I am firmly of the belief that too much stress and unhappiness, early on in the life of a horse, can produce the equivalent of a nervous breakdown, from which the recovery period required can be measured in years rather than months

It’s worthwhile

For the elite rider the pressure of being watched by thousands and having money and championships resting on their performance is huge, but the pressures on a low level performer may also be equally harmful to their possible performance. So the quest for happiness is worthwhile across the board. The kick off point is to look yourself in the eye and accept the fact that as the ad says ‘you are worth it.’

It is worthwhile picturing the thousands of people who never put themselves ‘in’ and have a go and are the poorer for it. It is worthwhile reading the words of the thousands of people who don’t regret the things they did but the things they didn’t do. It is worthwhile remembering that horse sports are a sport for life and sport for all, giving both a bigger window of opportunity and more truth to the phrase ‘allowing ordinary people to do extraordinary things.’  It is also worthwhile remembering that we all start from zero, even the Olympic Gold medalists and world champions.

Particularly in the horse world riders are often put off progressing, because they are told by their trainer or others that there is a rider near by who could do a much better job with their horse. But this will always be the case, and if you took this argument to its logical conclusion all horses would just be ridden by Michael Jung, William Fox-Pitt and Philip Dutton! The bottom line is that people are more important than horses and some compromises will always have to be made, with the potential of the horse being sacrificed for the needs and sometimes safety of the rider.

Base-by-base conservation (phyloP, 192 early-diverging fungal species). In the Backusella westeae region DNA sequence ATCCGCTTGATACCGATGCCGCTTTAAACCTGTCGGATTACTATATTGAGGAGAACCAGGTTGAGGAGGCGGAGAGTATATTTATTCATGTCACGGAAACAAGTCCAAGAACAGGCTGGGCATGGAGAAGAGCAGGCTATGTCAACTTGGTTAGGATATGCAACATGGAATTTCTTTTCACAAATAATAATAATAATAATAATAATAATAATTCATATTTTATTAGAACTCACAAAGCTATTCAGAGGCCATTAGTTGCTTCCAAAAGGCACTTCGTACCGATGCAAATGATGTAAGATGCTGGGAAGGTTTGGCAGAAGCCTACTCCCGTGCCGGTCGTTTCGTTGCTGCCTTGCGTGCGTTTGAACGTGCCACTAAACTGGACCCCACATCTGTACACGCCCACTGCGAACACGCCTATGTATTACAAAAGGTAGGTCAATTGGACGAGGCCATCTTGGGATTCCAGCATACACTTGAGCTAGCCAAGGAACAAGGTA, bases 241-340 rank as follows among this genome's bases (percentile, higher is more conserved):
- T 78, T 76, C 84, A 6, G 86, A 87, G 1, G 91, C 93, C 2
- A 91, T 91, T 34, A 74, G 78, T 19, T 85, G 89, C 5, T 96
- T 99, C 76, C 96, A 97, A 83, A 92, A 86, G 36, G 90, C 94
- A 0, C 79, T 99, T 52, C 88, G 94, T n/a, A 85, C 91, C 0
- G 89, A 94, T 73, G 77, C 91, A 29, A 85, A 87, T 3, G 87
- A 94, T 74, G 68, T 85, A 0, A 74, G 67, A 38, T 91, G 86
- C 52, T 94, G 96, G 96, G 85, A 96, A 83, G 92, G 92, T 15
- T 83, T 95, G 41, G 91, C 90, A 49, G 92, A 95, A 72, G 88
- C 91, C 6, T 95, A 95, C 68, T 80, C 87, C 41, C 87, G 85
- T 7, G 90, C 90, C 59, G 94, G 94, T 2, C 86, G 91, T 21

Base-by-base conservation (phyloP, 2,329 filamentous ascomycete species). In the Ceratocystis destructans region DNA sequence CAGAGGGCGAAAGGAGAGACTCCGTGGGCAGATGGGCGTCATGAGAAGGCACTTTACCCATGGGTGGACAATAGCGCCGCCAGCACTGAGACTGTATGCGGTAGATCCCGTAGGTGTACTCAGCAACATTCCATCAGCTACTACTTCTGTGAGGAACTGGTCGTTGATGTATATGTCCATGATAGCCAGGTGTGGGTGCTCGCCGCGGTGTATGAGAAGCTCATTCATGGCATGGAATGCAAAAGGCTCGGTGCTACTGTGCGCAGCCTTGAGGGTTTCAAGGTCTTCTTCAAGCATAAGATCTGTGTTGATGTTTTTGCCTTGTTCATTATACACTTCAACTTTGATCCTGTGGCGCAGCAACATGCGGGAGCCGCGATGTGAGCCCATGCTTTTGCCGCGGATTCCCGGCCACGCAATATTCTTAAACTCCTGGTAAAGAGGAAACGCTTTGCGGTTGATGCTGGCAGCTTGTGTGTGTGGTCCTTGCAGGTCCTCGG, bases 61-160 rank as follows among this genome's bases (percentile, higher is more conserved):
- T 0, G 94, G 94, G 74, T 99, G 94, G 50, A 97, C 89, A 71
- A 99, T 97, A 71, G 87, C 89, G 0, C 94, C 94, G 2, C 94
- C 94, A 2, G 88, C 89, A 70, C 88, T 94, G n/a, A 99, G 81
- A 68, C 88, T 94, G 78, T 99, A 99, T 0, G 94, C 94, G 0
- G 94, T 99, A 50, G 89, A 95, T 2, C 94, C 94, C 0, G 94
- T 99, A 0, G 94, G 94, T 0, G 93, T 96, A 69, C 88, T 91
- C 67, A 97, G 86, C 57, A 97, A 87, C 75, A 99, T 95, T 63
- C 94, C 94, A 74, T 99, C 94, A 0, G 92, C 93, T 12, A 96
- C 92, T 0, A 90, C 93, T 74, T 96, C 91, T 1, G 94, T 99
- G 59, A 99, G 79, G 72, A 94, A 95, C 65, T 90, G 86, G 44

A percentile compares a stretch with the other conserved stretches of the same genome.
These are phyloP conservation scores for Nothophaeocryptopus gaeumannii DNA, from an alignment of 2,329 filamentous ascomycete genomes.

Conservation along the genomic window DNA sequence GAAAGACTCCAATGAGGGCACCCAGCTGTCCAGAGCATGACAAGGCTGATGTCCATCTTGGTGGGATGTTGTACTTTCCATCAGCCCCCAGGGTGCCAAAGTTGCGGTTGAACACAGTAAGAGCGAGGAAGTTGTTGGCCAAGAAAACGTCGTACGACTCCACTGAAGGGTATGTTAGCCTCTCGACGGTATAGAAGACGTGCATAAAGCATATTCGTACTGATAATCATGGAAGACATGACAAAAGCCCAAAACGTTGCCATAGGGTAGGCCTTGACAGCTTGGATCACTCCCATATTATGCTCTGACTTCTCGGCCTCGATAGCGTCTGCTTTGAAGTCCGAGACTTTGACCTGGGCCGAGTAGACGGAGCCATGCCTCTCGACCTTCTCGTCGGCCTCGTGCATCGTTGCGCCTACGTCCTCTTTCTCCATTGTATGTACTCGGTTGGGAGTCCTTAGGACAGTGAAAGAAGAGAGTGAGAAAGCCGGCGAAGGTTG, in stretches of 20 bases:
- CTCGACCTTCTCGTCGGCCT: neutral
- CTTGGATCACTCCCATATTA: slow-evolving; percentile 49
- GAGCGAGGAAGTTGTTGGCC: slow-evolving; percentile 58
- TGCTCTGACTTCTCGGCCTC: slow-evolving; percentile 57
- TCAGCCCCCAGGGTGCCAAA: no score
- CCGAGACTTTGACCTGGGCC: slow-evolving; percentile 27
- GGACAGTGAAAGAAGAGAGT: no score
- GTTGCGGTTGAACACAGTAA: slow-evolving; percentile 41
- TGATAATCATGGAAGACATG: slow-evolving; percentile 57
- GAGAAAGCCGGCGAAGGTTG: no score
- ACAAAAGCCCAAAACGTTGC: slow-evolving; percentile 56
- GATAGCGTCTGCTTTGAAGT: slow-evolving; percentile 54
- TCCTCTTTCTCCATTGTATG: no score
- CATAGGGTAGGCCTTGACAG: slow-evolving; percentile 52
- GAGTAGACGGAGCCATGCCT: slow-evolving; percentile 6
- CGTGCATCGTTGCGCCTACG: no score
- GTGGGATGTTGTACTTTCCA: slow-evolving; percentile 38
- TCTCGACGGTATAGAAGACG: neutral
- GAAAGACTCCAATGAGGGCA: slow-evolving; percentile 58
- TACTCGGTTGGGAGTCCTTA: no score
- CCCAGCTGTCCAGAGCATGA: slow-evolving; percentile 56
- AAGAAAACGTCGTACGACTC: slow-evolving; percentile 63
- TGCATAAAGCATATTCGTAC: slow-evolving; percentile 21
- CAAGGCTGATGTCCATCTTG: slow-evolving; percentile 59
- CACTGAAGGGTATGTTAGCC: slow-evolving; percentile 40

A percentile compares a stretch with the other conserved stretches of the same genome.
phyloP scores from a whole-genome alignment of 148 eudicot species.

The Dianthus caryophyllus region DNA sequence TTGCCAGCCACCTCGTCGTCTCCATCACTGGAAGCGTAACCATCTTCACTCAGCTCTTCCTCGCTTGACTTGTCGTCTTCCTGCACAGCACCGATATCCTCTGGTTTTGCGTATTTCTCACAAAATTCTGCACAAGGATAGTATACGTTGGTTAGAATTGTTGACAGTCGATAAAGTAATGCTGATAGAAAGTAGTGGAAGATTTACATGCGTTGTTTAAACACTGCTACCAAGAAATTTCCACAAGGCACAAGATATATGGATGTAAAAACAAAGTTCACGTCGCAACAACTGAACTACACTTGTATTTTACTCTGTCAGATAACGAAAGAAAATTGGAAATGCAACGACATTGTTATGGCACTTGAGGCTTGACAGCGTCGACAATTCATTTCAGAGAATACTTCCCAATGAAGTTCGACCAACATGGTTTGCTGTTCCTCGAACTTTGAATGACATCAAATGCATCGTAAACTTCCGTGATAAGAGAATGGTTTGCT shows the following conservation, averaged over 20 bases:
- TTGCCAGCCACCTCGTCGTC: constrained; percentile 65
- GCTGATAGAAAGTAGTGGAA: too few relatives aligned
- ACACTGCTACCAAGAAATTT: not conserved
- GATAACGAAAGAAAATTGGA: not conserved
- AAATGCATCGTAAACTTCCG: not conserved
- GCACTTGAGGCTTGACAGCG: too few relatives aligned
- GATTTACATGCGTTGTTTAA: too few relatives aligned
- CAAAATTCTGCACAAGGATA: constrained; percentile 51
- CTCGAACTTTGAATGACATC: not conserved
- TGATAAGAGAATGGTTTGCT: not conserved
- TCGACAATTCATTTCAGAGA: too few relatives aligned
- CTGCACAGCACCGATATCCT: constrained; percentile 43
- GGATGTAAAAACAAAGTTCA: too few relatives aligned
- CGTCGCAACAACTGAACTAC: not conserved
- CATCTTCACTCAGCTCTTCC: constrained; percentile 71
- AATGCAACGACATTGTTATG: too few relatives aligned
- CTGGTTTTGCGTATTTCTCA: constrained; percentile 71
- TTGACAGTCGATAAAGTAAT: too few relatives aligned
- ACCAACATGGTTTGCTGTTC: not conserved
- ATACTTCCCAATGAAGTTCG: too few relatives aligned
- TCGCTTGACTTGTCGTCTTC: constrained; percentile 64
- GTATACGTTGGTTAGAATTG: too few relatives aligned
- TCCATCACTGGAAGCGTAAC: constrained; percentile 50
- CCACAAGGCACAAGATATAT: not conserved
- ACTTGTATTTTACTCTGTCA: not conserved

And finally it is worth remembering that there will always be the people we call in Ireland ‘the hurlers on the ditch.’ The people who sit on the sidelines and criticize and complain. As the great Australian poet Banjo Patterson said, “the race will never be run, on sea or sky, or land, than what you’d get it better done by the Riders In The Stand.” But you have to ride your own race, ignore them, and surround yourself by the positive people who will cheer you in the stand and encourage you to new personal bests.

Happiness equals success, not success equals happiness

So you have a go and delight in life and the opportunity, and you look for the things you love and the possibilities, and you subscribe fully to the idea that things turn out best for those who make the best of the way things turn out. And you do the most powerful performance enhancer of all time, which is you take one small step at a time, because yard by yard things are hard and inch by inch life’s a cinch. And you become competent with the guidance of good coaches. And thus you become confident and happy with what you do, and thus you become successful!

Of course everyone is an individual and everyone will find happiness in different directions. It is vital to recognize the diversity and individual needs of humans and horses because this is the basis of living and working together and the foundation of looking at each other straight in the eye.

Camus and sport

I mentioned earlier, with a twinkle in my eye, that the famous philosopher Albert Camus was a footballer? Yes he did love football and played for many years, but he also saw in sport a way of giving meaning to life. After many years during which I saw many things, what I know most surely about morality and the duty of man I owe to sport ….”

Camus was referring to such things as the principle of sticking up for your friends, of valuing bravery and fair-play. A real connection here to Ultimate (Frisbee) and their Spirit Award. Camus’s belief was that political, religious, and educational authorities try to confuse us with over-complicated moral systems to serve their own needs, whereas greater simplicity would help us all.

Of course simplicity is the master key for so much in life, and if simplicity is what we need to sum up happiness I don’t think it is possible to beat Mahatma Gandhi: “Happiness is when what you think, what you say, and what you do are in harmony.” And he also said this: “An eye for an eye only ends up making the whole world blind.” So let’s go forward together with a little more peace and harmony … and happiness.

Happy Christmas to you all.